There are fears a “no-deal” will cause huge disruptions to the key Christmas period in the on and off-premise, following leaked Brexit documents being published in the Sunday Times.
UK business leaders are demanding an independent inquiry into the “Operation Yellowhammer” revelations, which have disclosed that petrol and diesel shortages could disrupt the internal supply chain, in addition to severe border control delays.
The dossier called “Operation Yellowhammer,” which has been prepared by the UK cabinet office, also warned that the supply of fresh food could be reduced. Critical elements of the supply chain, including ingredients, chemicals and packaging, may also be affected, the newspaper added.
Britain is now 73 days from October 31, the deadline set by Prime Minister Boris Johnson to leave the European Union with or without a withdrawal agreement.
The deadline couldn’t come at a worse time for the wine trade, on the eve of Black Friday and the festive season.
The EU accounts for 55% of the UK’s wine imports and a survey by the
Wine & Spirit Trade Association has found a ‘no deal’ UK departure from the EU was the wine trade’s ‘worst case scenario’.
Decanter notes that the latest news “will likely add to existing disquiet within the wine trade”.
Dame Carolyn Fairbairn, director-general of the Confederation of British Industry, told BBC Radio 4’s Today program: “I think we can be prepared, we should be prepared, but I don’t think that takes away from the fact that what Yellowhammer shows — and I think what businesses have been saying for three years — is that the cost will be really significant for our economy and for jobs and that a deal is the number-one priority.”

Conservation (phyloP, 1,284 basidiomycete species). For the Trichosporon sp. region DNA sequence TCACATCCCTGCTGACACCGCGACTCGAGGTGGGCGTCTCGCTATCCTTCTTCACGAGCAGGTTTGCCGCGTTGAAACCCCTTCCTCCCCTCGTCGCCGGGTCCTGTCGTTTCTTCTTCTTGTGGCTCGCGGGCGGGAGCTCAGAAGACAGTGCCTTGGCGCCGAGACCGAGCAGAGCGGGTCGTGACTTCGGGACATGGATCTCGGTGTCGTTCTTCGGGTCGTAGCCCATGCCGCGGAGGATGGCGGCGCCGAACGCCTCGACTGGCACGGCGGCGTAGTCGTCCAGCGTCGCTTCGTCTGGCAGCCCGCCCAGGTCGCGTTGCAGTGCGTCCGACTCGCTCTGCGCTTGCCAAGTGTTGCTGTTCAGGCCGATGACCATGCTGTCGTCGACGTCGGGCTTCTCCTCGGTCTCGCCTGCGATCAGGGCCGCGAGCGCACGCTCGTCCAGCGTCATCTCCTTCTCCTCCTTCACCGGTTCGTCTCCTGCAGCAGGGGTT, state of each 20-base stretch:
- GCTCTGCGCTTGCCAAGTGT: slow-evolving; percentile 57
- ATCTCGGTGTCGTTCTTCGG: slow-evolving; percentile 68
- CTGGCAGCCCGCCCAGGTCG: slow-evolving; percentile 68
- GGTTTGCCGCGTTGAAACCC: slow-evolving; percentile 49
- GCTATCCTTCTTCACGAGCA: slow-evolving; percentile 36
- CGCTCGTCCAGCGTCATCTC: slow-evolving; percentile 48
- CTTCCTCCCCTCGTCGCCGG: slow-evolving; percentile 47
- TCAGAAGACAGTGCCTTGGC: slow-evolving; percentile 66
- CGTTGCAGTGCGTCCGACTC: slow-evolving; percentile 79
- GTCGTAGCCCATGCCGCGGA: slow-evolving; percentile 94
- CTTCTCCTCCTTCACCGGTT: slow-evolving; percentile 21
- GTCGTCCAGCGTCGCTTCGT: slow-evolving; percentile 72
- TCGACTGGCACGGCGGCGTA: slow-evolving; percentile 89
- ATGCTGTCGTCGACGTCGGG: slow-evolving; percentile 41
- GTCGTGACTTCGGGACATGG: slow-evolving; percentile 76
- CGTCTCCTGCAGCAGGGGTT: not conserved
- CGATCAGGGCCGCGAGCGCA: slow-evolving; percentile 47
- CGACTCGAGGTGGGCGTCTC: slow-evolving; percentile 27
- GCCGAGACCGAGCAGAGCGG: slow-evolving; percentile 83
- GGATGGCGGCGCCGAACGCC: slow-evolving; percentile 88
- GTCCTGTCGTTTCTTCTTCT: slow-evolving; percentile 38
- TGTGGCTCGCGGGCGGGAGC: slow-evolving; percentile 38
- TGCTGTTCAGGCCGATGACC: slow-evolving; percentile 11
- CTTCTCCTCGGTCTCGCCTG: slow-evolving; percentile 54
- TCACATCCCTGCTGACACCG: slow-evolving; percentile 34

According to the leaked Brexit documents, the no-deal disruption would lead to protests that could “require significant amounts of police resources”.
The report suggested a hard Irish border would become inevitable, and there would be shortages of medicine. Gibraltar could face delays of up to four hours at the border with Spanish delays stretching for “at least a few months”.
Australian concerns intensify
Australian exporters are also contemplating the prospect of no deal with alarm.
Australian Grape and Wine CEO Tony Battaglene (above) told news.com.au earlier this month that a hard Brexit is now viewed as “most likely”.
While the industry has signed a deal with the UK government to keep existing labelling in place, “re-exporting” Australian wine from the UK to the EU will “clearly become more difficult” with some producers looking at bypassing the UK altogether.
“I think willingness of EU to play nicely will be limited in [the event of a no deal] so that causes concern,” he said.
Last month, Mitchell Taylor, the managing director of Taylor’s Wines, told the Australian Financial Review his company had lifted shipments by about 10% several months ago at the request of large retail customers, but industry-wide demand was slowing across the UK in a soft consumer market.
Treasury Wine Estates said it had been involved in detailing planning for many months for the different outcomes that might emerge from Brexit.
“We have adequately planned for various potential scenarios, and as a global wine company with a number of strong regions around the world, are well positioned to manage the impact of any change,” a spokeswoman said.